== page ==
If knowledge is power, then Tucsonans have a decision to make.
We know, thanks to the Star’s exhaustive look over the past week at the underpinnings and effects of poverty in our community, that thousands of our neighbors — specifically children — simply put, are poor.
The reasons are myriad. Tucson is a low-wage town. Rents are up, affordable child care is out of reach, public assistance has dried up and jobs are hard to come by. More kids live in single-parent families than two-parent homes. Drug and alcohol addiction is an underlying factor for many people, and treatment options are few.
All of this weighs kids down. It limits their futures, and that, in turn, has a negative effect on the entire community.
So we have a choice:
Do we confront the poverty in front of us — or do we wring our hands, say that’s too bad and carry on with our lives.
It’s a choice of what kind of poverty we will accept: the economic, educational and social shortcomings of a community, or the poverty of spirit that condemns children to a life without a better opportunity.
Which will it be?
It’s easy to read about the hardships Tucsonans face — particularly our youngest — and see the obstacles as too steep.
But think of it this way: If a child were standing in the middle of a busy street filled with potholes, you would help that boy or girl cross to safety. You would stop traffic, make drivers turn in a different direction and jump over the craters in the road.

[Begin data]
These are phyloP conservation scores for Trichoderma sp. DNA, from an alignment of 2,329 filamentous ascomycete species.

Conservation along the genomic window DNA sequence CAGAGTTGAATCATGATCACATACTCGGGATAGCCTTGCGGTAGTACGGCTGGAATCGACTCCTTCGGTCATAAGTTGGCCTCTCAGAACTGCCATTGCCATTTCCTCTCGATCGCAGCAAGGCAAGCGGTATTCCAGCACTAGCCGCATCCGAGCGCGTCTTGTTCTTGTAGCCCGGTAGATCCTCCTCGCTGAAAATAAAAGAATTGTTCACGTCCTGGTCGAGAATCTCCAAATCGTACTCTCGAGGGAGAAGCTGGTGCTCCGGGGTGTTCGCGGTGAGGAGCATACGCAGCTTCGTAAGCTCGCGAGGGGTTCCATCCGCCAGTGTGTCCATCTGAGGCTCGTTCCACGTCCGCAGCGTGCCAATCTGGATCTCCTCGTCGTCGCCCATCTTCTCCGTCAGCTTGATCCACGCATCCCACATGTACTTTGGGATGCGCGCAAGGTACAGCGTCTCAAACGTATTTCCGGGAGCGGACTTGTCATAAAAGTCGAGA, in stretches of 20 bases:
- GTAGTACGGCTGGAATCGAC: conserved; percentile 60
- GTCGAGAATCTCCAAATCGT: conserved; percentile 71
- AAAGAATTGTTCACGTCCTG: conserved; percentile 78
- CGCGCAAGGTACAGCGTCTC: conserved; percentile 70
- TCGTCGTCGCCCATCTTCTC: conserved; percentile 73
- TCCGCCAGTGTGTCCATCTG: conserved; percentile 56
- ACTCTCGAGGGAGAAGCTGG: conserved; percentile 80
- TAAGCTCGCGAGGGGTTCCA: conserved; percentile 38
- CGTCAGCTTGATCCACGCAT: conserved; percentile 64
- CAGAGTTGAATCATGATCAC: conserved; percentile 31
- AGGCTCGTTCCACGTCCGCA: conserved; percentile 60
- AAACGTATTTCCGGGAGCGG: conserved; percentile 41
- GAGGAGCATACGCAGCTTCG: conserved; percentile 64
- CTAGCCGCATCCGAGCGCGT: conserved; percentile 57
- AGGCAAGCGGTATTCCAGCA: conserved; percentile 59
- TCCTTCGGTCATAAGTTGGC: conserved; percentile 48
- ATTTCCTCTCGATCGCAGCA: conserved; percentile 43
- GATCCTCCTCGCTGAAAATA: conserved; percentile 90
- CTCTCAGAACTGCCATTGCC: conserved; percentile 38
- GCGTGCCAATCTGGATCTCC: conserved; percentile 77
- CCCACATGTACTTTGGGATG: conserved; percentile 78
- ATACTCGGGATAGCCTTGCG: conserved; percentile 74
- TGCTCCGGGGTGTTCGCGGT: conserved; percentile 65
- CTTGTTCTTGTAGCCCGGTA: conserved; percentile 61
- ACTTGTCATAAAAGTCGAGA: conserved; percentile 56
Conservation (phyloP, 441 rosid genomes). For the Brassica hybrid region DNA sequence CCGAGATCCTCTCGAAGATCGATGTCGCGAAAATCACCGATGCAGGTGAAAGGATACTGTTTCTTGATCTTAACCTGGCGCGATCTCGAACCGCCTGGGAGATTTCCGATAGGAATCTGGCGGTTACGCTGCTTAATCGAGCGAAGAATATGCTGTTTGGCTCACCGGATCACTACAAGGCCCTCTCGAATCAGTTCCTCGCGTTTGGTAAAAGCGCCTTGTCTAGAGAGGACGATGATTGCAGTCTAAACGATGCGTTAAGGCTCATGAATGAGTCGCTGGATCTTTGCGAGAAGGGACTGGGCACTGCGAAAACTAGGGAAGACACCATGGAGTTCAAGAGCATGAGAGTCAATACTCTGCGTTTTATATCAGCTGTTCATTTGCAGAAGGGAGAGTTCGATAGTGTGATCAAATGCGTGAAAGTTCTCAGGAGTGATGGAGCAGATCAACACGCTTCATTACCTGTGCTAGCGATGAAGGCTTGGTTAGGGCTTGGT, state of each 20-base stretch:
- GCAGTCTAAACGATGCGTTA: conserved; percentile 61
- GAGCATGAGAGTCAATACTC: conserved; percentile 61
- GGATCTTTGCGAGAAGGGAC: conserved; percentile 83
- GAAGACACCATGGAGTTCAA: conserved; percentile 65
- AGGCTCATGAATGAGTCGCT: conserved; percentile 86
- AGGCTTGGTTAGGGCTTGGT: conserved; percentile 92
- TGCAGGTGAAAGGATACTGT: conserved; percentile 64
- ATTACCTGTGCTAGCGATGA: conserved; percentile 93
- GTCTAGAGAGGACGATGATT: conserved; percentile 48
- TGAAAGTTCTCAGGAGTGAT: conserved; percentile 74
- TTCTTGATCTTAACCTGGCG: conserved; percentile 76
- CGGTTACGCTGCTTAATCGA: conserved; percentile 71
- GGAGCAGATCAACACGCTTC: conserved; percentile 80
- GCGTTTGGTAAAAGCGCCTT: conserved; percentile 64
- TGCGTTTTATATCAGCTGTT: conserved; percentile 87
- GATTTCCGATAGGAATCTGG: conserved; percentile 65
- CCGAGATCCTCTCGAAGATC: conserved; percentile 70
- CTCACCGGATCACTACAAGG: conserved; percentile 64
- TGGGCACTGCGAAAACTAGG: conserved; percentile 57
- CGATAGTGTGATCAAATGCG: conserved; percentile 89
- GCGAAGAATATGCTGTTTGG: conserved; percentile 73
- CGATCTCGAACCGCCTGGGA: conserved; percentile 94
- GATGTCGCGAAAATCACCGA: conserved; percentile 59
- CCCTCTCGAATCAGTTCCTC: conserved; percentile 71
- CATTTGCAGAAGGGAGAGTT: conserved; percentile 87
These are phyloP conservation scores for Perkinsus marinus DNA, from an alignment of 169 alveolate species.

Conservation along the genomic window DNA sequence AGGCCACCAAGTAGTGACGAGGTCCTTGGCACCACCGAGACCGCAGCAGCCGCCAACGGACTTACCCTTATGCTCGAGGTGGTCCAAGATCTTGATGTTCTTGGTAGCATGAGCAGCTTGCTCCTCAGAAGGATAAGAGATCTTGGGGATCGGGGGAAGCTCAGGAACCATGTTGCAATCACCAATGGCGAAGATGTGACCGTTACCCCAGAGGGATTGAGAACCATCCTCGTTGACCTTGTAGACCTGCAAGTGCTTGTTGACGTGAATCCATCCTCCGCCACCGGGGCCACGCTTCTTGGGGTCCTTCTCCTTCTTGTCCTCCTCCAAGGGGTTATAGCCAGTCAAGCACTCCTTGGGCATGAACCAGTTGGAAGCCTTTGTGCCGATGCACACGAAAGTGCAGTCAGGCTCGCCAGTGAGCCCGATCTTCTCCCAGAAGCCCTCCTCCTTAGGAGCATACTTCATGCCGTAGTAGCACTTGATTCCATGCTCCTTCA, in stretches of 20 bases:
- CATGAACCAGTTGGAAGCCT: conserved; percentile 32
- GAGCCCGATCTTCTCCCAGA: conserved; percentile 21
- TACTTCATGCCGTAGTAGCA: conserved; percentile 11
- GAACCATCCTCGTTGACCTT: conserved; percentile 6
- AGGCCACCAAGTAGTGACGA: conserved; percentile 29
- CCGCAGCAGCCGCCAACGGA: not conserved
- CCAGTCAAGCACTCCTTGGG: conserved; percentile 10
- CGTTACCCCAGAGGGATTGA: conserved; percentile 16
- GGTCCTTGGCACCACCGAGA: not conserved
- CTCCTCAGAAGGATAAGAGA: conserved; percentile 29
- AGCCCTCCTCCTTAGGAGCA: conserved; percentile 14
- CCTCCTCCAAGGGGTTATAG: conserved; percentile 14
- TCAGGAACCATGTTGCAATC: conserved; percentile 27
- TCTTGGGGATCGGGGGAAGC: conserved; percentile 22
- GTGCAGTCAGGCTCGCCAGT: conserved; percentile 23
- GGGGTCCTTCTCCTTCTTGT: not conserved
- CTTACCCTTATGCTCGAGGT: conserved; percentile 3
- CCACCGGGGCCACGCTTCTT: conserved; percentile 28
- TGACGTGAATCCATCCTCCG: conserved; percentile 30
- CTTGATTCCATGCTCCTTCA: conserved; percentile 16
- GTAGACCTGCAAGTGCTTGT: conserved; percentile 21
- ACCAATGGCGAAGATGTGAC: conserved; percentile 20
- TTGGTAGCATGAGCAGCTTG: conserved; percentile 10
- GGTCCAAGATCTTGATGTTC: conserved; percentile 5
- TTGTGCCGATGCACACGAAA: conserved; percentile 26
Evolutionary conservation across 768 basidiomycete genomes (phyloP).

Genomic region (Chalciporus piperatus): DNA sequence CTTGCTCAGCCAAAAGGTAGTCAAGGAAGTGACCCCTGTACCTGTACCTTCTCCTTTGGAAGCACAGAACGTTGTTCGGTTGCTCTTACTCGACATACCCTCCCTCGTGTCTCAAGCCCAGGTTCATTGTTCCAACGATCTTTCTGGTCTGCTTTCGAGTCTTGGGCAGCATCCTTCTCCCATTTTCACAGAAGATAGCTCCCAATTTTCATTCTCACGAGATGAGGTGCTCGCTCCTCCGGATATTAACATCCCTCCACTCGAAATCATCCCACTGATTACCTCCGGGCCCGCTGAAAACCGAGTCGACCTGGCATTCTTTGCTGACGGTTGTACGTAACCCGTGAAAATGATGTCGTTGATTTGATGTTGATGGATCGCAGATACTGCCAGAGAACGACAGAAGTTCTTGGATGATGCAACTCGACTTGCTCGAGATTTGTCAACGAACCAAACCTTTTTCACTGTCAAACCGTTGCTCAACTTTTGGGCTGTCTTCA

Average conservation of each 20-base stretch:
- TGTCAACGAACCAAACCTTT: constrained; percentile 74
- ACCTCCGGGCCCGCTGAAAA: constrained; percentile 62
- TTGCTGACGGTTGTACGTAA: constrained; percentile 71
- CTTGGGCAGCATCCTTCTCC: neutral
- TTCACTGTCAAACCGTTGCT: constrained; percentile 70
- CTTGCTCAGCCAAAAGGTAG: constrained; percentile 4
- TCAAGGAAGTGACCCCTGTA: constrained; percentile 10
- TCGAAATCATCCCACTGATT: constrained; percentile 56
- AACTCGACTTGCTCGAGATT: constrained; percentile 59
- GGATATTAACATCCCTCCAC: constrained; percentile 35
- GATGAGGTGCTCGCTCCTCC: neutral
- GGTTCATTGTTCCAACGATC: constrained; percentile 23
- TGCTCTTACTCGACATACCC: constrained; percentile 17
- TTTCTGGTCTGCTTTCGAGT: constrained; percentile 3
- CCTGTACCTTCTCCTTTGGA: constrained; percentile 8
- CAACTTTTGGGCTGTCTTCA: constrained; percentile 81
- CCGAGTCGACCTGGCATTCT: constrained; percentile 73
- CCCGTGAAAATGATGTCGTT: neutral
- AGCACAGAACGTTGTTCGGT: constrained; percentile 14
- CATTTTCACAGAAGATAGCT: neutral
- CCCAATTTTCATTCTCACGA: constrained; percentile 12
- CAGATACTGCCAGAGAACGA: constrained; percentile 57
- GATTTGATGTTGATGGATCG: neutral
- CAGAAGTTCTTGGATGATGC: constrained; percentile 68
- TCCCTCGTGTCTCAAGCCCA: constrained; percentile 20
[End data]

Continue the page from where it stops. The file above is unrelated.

You would do what needs to be done to help a child.
Many of you have.
Readers who were touched by the hardships faced by kids who attend Walter Douglas Elementary — a school profiled in a three-part series on the Star’s editorial pages — have asked how they can help. Some have made donations to the school, and others have said they want to give their time.
Dozens of schools across Pima County have students in similar financial straits — kids who don’t have shoes and clothes (including socks and underwear) that fit or pencils and paper for homework. There are plenty of places to make a difference.
These kids need you — they need help with meeting basic needs, but they also need us to tackle the bigger picture problems that create the trap of intergenerational poverty.
Kids need parents who can find and hold a job at a living wage and not have to leave their kids alone at home because they can’t afford good child care. They need a safe place to live and a stable family. They need parents who can go to the doctor when they need to, who can afford medications and who can get help kicking a drug or alcohol addiction. They need food on the table and a bed to sleep in.
If we keep these necessities in the forefront and work back from there, perhaps we can begin to see the tangled web of poverty in a new light. The answer isn’t as simple as giving everyone $1,000 or a rent-free apartment.
Tucson is fortunate to have many organizations, like Primavera and the Community Food Bank of Southern Arizona, who are committed to helping people climb out of poverty. If there is something you’re passionate about, chances are more than good there’s an organization that can use your help.
We, as a community, can’t do it with money alone, although that certainly helps. Tucson’s kids need ideas. They need involvement. They need a commitment.
Our kids need you.